This book is a concise historical survey of structural linguistics, charting its development from the 1870s to the present day. Peter Matthews examines the beginnings of structuralism and analyzes the vital role played in it by the study of sound systems and the problems of how systems change. He discusses theories of the overall structure of a language, the "Chomskyan revolution" in the 1950s, and the structuralist theories of meaning. The book includes exposition, in particular, of the contributions of Saussure, Bloomfield and Chomsky.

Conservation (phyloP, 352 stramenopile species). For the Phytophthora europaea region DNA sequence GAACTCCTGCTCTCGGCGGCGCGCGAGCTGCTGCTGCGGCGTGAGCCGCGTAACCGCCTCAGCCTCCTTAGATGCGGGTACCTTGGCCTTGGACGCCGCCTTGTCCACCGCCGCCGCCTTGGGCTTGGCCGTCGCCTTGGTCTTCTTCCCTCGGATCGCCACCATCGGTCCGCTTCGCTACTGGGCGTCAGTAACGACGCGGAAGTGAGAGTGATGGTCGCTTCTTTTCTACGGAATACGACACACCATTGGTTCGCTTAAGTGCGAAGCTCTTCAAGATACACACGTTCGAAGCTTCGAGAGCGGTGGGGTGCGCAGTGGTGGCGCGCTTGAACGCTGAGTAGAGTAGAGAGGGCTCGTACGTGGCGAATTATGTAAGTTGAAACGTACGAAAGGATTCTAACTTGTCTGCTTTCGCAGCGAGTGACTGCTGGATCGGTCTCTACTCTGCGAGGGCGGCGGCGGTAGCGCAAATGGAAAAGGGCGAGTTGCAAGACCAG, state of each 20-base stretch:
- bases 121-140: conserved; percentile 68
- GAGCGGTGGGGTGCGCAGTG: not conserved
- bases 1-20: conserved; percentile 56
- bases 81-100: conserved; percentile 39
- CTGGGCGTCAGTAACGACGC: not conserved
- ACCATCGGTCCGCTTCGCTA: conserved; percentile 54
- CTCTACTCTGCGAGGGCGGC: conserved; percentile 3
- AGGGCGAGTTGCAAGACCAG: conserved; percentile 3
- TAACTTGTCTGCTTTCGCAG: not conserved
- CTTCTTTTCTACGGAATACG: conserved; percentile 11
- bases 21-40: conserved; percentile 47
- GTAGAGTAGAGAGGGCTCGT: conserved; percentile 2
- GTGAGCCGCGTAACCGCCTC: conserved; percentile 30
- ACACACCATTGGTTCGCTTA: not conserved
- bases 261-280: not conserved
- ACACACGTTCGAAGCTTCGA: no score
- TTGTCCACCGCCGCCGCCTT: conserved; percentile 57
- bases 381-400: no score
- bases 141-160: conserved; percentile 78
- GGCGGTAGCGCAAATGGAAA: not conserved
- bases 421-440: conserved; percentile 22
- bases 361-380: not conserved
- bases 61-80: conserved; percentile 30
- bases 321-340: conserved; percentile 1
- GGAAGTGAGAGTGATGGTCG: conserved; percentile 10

"Matthews's survey has a clarity and conciseness that is rare in works on liguistics, and it is carefully argued and well organized...Bound to become the standard resource on the subject." CHOICE Nov 2001